Soybean Fundamentals: the Argentina farmer strike has been suspended for a
period of 30 days. Just as it ends, stevedores begin its strike at Brazil's
Paranaugua port facility. Vessels arriving at Argentina to load pre
purchased soybeans are told to redirect empty to Brazil to load. US Gulf
basis levels improved this week based on S American strikes. China buys 4
to 5 cargos of US beans as a result of the Argentina strike. The gray cloud
hanging over the US soybean futures are two fold. #1 the Brazil strike is
expected to end quickly and wet weather delays for corn planting is
perceived as adding more acres to soybeans, especially as the soybean to
corn ratio was repaired on Wednesday through Friday after it was hammered
on Monday and Tuesday after USDA released its annual "Prospective Planting"
report.

Old Crop Marketing: Allendale has 35% of its 2007 inventory hedged in the
May futures after rolling out of March futures on 2/13/08 at a value
greater than full carry. $11.97 cash soybeans require 7.4 cents of carry
per month. If not hedged, make certain your local cash markets are offering
you sufficient carry. Contact an Allendale representative for alternative
marketing strategies for your specific operation. The present May/July
futures spread is 17 cents or 8.5 cents/bu/mth.

Exports: soybean exports account for 34% of the total 2007/08 use. with 22
weeks remaining in the marketing year, cumulative sales of 996 million
bushels to all nations are even with year earlier levels and 6% higher than
the five year average. Based on the past 4 weeks ave weekly sales the US is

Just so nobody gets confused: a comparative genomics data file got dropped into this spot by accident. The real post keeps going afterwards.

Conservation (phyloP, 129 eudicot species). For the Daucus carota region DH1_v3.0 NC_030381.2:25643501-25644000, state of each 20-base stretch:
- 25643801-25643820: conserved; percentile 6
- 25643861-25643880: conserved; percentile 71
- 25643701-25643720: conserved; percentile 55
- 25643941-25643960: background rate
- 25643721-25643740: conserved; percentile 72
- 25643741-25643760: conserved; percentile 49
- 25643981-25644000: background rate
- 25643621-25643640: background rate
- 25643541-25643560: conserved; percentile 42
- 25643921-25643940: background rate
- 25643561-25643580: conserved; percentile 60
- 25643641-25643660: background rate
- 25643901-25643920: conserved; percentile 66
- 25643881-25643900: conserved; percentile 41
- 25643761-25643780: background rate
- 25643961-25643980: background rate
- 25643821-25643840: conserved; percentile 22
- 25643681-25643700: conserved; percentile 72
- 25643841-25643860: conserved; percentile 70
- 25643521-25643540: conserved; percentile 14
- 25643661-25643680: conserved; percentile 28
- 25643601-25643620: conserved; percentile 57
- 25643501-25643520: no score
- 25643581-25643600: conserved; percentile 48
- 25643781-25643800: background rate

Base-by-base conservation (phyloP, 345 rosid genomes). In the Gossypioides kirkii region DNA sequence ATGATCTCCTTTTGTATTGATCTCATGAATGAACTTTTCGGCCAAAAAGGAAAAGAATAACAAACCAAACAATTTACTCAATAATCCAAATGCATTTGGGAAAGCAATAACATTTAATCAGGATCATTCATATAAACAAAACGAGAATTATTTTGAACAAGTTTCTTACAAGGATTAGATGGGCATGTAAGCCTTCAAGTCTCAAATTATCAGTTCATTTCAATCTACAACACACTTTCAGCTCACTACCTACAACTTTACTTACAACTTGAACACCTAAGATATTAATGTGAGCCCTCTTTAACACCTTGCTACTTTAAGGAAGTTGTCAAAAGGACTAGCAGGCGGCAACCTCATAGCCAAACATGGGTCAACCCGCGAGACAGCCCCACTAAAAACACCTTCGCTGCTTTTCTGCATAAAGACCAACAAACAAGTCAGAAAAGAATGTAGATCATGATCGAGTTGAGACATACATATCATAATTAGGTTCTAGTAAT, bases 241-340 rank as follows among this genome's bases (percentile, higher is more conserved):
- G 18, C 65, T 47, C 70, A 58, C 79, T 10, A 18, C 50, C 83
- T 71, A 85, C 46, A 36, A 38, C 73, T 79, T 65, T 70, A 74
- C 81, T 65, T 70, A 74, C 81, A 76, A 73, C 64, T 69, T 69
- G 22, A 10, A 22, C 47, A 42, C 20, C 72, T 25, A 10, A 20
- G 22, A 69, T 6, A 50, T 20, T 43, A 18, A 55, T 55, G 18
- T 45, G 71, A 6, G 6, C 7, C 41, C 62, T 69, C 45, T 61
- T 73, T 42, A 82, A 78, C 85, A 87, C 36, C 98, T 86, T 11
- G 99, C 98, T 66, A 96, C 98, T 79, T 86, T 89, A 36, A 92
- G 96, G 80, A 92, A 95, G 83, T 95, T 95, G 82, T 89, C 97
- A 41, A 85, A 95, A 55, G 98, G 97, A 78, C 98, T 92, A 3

on pace to sell 1.118 bil bu vs USDA target of 1.025 bil bu. Shipments of
835 million bushels are 3% lower than year earlier levels and 14% above the
five year average.

Meal and Oil: with 50% of the marketing year remaining, Cumulative export
sales of soybean meal have met 69% of its marketing year target, 8% below
yr ago levels and 7% below its five year average. Cumulative export sales
of soybean oil have reached 81% of its target vs 59% year on year and are
7% stronger than its five year average.

Cash Peak: Dating back to 2000, odds favor a national cash soybean peak for
the months of August, December and April. Allendale resumed cash sales on
the 2007 inventory on Friday. Instructions within our "Hedge Advice" page
suggested market on open Friday morning to move 50% of the remaining 70% of
inventory to the cash market. Our decision based on timing as well as
developing technicals.

New Crop Marketing: We will hold hedges of new crop at 40% of anticipated
2008 production and alert when to resume. A move to 12500 may warrant
additional hedging. We plan on using the break to cover present hedges with
call options at a chart consolidation point to be identified.

Planting Progress: USDA is not expected to release its first 2008 soybean
planting progress until April 28th. The five year ave for the period of
time is 6% complete, 52% by the 20th week of the calendar year or near May
20th and 84% complete by June 2nd. Any delay in soybean plantings is
expected to be bullish for its futures.

Trade Posture: short term technicals are bullish to soybean futures. The
strike in Brazil is expected to end soon and weather related issues in the
Midwest are viewed fundamentally bearish. We are short old crop soybean
futures, and have written orders to sell soybean meal against technical
resistance.

Wheat Fundamentals: strong demand for US wheat midweek is supportive with
eight weeks remaining in the marketing year. Dry weather concerns remain a
feature topic of discussion for the western regions of the southern and
northern Plains. Good to excellent quality ratings remain below average for
KS, OK and TX. Drought is a concern in northern China, Spain and west
Morocco.

New Crop: Resistance is 10100, support of 9320 vs July CBOT soft red winter
wheat. We see no reason to hedge new crop above the 65% level we have on
for now. Fundamentals remain supportive. 8790 could be a bull to bear
momentum price shift point.

Exports: wheat exports account for 59% of the total 2007/08 use. With 8
weeks remaining in the marketing year, cumulative wheat sales of 1.209
billion bushels to all nations are 48% higher than year earlier levels and
32% higher than the five year average. Based on the past 4 weeks ave weekly
sales the US is on pace to sell 1.280 bil bu vs USDA target of 1.225 bil
bu. Shipments of 1.018 billion bushels are 52% higher than year earlier